CFIB to provinces and territories: one rule in, one rule out

Challenges governments to follow federal lead, adopt one-for-one law

Toronto, January 23, 2017 – To kick off its annual Red Tape Awareness WeekTM, the Canadian Federation of Independent Business (CFIB) is issuing a red tape challenge to provincial and territorial governments across the country to follow the example set federally and legislate a one-for-one law. 

Every parliament brings new legislation. As a result, regulations pile up over time if there is no mechanism in place to reduce the regulations that have already been put in place. CFIB believes the one-for-one law is such a mechanism to safeguard against over-regulation. 

Some provinces, like BC, have one-for-one policies in place, but no province has yet made it the law. “Constraints allow us to focus on the most important rules while weeding out the overgrowth of red tape that accumulates and puts a major damper on innovation, prosperity and entrepreneurship,” said Laura Jones, Executive Vice-President for CFIB. 

Canada recently became the first country in the world to legislate a one-for-one law when the Red Tape Reduction Act received near-unanimous support in Parliament in 2015. While encouraging premiers to adopt their own comprehensive one-for-one laws, CFIB is also encouraging the federal government to broaden the scope of its law to include more rules.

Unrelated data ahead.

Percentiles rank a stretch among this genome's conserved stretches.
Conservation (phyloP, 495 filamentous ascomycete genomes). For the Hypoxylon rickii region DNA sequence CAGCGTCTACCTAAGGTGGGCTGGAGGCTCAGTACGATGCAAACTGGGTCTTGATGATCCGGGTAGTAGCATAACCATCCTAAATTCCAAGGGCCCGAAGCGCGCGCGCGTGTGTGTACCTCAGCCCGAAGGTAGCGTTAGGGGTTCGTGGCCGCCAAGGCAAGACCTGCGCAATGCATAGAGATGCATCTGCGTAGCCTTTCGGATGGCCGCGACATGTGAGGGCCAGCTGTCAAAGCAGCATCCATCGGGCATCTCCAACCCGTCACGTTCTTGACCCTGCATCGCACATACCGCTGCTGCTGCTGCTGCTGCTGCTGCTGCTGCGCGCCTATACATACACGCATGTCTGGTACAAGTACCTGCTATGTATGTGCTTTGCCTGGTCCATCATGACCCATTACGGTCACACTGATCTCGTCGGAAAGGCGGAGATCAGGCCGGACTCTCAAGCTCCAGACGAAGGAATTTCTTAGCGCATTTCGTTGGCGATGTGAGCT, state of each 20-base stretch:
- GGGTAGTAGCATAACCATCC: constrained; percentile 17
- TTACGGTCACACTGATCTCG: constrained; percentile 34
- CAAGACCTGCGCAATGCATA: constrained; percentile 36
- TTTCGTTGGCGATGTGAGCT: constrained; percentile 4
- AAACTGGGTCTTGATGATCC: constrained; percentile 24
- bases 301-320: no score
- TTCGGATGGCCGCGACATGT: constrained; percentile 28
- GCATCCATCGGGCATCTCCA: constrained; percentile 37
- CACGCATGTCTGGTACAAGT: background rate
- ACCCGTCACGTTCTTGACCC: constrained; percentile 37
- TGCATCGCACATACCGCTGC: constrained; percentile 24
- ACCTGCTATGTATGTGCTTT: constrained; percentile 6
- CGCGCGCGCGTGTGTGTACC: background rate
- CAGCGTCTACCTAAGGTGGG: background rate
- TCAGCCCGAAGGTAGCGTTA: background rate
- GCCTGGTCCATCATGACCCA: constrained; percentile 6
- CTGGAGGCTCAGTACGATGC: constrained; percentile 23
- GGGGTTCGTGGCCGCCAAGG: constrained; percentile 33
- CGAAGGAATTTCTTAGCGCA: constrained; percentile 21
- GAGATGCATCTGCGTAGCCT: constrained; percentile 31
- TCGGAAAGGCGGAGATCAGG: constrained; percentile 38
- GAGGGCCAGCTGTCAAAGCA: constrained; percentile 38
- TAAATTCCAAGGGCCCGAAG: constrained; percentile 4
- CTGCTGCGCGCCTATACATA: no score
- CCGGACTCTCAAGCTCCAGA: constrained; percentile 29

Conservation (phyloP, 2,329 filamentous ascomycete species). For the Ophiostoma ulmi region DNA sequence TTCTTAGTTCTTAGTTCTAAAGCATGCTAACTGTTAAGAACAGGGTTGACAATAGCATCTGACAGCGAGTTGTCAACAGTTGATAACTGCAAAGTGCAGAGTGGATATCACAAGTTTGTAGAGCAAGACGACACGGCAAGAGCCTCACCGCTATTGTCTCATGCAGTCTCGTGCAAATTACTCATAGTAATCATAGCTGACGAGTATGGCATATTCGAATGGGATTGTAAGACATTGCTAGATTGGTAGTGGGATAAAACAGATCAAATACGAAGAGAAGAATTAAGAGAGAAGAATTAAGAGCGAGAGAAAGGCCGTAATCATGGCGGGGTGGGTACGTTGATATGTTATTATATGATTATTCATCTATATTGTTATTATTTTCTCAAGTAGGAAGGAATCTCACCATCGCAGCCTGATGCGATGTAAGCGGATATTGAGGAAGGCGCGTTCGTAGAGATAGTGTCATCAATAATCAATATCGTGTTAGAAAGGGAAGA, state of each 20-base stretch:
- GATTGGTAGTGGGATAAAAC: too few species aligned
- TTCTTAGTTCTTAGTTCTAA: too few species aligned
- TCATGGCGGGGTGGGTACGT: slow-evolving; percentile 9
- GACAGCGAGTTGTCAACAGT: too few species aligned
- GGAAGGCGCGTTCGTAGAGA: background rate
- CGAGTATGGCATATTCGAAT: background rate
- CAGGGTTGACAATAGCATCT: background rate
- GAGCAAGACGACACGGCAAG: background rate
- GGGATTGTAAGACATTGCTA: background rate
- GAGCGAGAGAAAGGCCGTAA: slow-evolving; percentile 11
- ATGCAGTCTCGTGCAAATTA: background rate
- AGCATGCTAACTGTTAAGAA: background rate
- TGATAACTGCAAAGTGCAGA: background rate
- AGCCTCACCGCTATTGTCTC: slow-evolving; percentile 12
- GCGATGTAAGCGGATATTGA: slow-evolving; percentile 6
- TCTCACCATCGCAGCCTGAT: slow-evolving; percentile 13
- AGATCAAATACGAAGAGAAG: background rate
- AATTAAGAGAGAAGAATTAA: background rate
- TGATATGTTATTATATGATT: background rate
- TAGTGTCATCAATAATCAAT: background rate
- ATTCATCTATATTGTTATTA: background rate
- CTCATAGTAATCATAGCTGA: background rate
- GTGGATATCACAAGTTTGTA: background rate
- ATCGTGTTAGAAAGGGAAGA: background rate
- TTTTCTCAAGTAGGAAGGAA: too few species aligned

“Of course, an even more ambitious goal would be for government to first reduce the number of rules in the system, and then proceed to cap them. BC had a lot of success with this approach, achieving a 47 per cent reduction in the number of rules relative to 2001,” continued Jones.

According to CFIB’s latest estimates, the cost of regulation on business across Canada totals $37 billion per year. While some of these rules and regulations are necessary, there are also many that are very costly relative to the benefits they deliver, or are duplicative of other rules. Business owners estimate about 30 per cent of the cost of regulation, or $11 billion, could be eliminated without any negative impact on human health, safety, or the environment. 

“As an organization, we have worked hard over the years to help all levels of government understand the perspective of small businesses on this important issue,” stated Ms. Jones. “We are eager to see which government will be first to accept our one-for-one challenge.” 
For more information about Red Tape Awareness Week™, please visit

To arrange an interview with Laura Jones, please contact Kiara Morrissey at 416-222-8022, 647-464-2814 or

CFIB is Canada’s largest association of small and medium-sized businesses with 109,000 members across every sector and region.